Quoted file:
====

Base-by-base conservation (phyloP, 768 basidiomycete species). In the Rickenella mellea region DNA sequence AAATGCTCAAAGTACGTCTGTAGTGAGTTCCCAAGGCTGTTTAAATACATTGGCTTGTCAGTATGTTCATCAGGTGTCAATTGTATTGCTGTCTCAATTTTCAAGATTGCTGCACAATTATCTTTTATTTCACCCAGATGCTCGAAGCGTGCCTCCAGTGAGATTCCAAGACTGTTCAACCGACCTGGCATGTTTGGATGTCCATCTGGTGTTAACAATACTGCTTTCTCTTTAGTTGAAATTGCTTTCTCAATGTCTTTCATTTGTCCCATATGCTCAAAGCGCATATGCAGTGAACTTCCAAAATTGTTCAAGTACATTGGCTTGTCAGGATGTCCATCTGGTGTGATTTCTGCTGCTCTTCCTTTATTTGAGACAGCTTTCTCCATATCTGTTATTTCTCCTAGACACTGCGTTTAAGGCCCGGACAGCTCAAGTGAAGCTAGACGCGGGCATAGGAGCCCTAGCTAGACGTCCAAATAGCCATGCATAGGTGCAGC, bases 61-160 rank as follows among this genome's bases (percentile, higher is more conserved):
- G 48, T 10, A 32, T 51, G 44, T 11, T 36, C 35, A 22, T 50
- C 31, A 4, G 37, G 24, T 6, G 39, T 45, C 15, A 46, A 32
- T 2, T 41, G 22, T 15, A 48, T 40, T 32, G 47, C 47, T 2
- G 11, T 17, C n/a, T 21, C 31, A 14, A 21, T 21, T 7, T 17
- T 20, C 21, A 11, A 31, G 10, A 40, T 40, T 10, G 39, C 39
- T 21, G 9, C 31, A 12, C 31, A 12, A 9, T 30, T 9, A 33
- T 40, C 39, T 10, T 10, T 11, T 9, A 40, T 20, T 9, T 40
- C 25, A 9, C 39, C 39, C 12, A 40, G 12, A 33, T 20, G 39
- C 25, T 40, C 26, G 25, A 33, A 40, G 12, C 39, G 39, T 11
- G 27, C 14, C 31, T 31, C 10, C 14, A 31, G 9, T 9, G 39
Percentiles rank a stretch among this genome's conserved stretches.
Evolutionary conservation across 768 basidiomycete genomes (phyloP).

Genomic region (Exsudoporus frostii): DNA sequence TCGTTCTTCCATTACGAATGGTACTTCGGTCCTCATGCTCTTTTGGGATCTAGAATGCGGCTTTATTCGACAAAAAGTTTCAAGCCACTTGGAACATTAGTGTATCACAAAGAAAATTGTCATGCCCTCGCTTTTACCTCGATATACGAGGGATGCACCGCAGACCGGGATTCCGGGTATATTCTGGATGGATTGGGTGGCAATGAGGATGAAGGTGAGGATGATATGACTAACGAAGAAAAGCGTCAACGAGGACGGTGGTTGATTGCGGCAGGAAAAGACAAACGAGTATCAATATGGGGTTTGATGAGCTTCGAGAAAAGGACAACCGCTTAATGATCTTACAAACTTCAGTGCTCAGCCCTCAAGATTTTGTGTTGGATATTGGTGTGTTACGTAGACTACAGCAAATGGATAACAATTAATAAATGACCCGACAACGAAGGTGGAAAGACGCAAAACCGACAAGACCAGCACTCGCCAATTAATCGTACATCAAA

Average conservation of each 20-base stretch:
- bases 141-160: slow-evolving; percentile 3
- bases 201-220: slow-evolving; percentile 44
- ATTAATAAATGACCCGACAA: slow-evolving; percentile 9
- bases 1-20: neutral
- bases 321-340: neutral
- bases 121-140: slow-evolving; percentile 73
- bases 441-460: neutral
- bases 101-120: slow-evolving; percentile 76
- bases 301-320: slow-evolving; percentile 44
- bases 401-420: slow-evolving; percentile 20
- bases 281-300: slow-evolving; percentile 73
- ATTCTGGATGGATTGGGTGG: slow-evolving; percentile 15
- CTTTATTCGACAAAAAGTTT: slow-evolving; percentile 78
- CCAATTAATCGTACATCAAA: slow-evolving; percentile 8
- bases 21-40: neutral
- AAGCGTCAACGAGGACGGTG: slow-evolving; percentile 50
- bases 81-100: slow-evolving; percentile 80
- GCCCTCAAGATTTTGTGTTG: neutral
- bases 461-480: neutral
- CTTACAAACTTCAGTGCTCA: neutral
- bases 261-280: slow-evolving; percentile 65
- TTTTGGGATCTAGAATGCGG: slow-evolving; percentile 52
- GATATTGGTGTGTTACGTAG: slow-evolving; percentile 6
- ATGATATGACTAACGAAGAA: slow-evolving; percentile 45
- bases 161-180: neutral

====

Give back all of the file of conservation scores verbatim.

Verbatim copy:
Base-by-base conservation (phyloP, 768 basidiomycete species). In the Rickenella mellea region DNA sequence AAATGCTCAAAGTACGTCTGTAGTGAGTTCCCAAGGCTGTTTAAATACATTGGCTTGTCAGTATGTTCATCAGGTGTCAATTGTATTGCTGTCTCAATTTTCAAGATTGCTGCACAATTATCTTTTATTTCACCCAGATGCTCGAAGCGTGCCTCCAGTGAGATTCCAAGACTGTTCAACCGACCTGGCATGTTTGGATGTCCATCTGGTGTTAACAATACTGCTTTCTCTTTAGTTGAAATTGCTTTCTCAATGTCTTTCATTTGTCCCATATGCTCAAAGCGCATATGCAGTGAACTTCCAAAATTGTTCAAGTACATTGGCTTGTCAGGATGTCCATCTGGTGTGATTTCTGCTGCTCTTCCTTTATTTGAGACAGCTTTCTCCATATCTGTTATTTCTCCTAGACACTGCGTTTAAGGCCCGGACAGCTCAAGTGAAGCTAGACGCGGGCATAGGAGCCCTAGCTAGACGTCCAAATAGCCATGCATAGGTGCAGC, bases 61-160 rank as follows among this genome's bases (percentile, higher is more conserved):
- G 48, T 10, A 32, T 51, G 44, T 11, T 36, C 35, A 22, T 50
- C 31, A 4, G 37, G 24, T 6, G 39, T 45, C 15, A 46, A 32
- T 2, T 41, G 22, T 15, A 48, T 40, T 32, G 47, C 47, T 2
- G 11, T 17, C n/a, T 21, C 31, A 14, A 21, T 21, T 7, T 17
- T 20, C 21, A 11, A 31, G 10, A 40, T 40, T 10, G 39, C 39
- T 21, G 9, C 31, A 12, C 31, A 12, A 9, T 30, T 9, A 33
- T 40, C 39, T 10, T 10, T 11, T 9, A 40, T 20, T 9, T 40
- C 25, A 9, C 39, C 39, C 12, A 40, G 12, A 33, T 20, G 39
- C 25, T 40, C 26, G 25, A 33, A 40, G 12, C 39, G 39, T 11
- G 27, C 14, C 31, T 31, C 10, C 14, A 31, G 9, T 9, G 39
Percentiles rank a stretch among this genome's conserved stretches.
Evolutionary conservation across 768 basidiomycete genomes (phyloP).

Genomic region (Exsudoporus frostii): DNA sequence TCGTTCTTCCATTACGAATGGTACTTCGGTCCTCATGCTCTTTTGGGATCTAGAATGCGGCTTTATTCGACAAAAAGTTTCAAGCCACTTGGAACATTAGTGTATCACAAAGAAAATTGTCATGCCCTCGCTTTTACCTCGATATACGAGGGATGCACCGCAGACCGGGATTCCGGGTATATTCTGGATGGATTGGGTGGCAATGAGGATGAAGGTGAGGATGATATGACTAACGAAGAAAAGCGTCAACGAGGACGGTGGTTGATTGCGGCAGGAAAAGACAAACGAGTATCAATATGGGGTTTGATGAGCTTCGAGAAAAGGACAACCGCTTAATGATCTTACAAACTTCAGTGCTCAGCCCTCAAGATTTTGTGTTGGATATTGGTGTGTTACGTAGACTACAGCAAATGGATAACAATTAATAAATGACCCGACAACGAAGGTGGAAAGACGCAAAACCGACAAGACCAGCACTCGCCAATTAATCGTACATCAAA

Average conservation of each 20-base stretch:
- bases 141-160: slow-evolving; percentile 3
- bases 201-220: slow-evolving; percentile 44
- ATTAATAAATGACCCGACAA: slow-evolving; percentile 9
- bases 1-20: neutral
- bases 321-340: neutral
- bases 121-140: slow-evolving; percentile 73
- bases 441-460: neutral
- bases 101-120: slow-evolving; percentile 76
- bases 301-320: slow-evolving; percentile 44
- bases 401-420: slow-evolving; percentile 20
- bases 281-300: slow-evolving; percentile 73
- ATTCTGGATGGATTGGGTGG: slow-evolving; percentile 15
- CTTTATTCGACAAAAAGTTT: slow-evolving; percentile 78
- CCAATTAATCGTACATCAAA: slow-evolving; percentile 8
- bases 21-40: neutral
- AAGCGTCAACGAGGACGGTG: slow-evolving; percentile 50
- bases 81-100: slow-evolving; percentile 80
- GCCCTCAAGATTTTGTGTTG: neutral
- bases 461-480: neutral
- CTTACAAACTTCAGTGCTCA: neutral
- bases 261-280: slow-evolving; percentile 65
- TTTTGGGATCTAGAATGCGG: slow-evolving; percentile 52
- GATATTGGTGTGTTACGTAG: slow-evolving; percentile 6
- ATGATATGACTAACGAAGAA: slow-evolving; percentile 45
- bases 161-180: neutral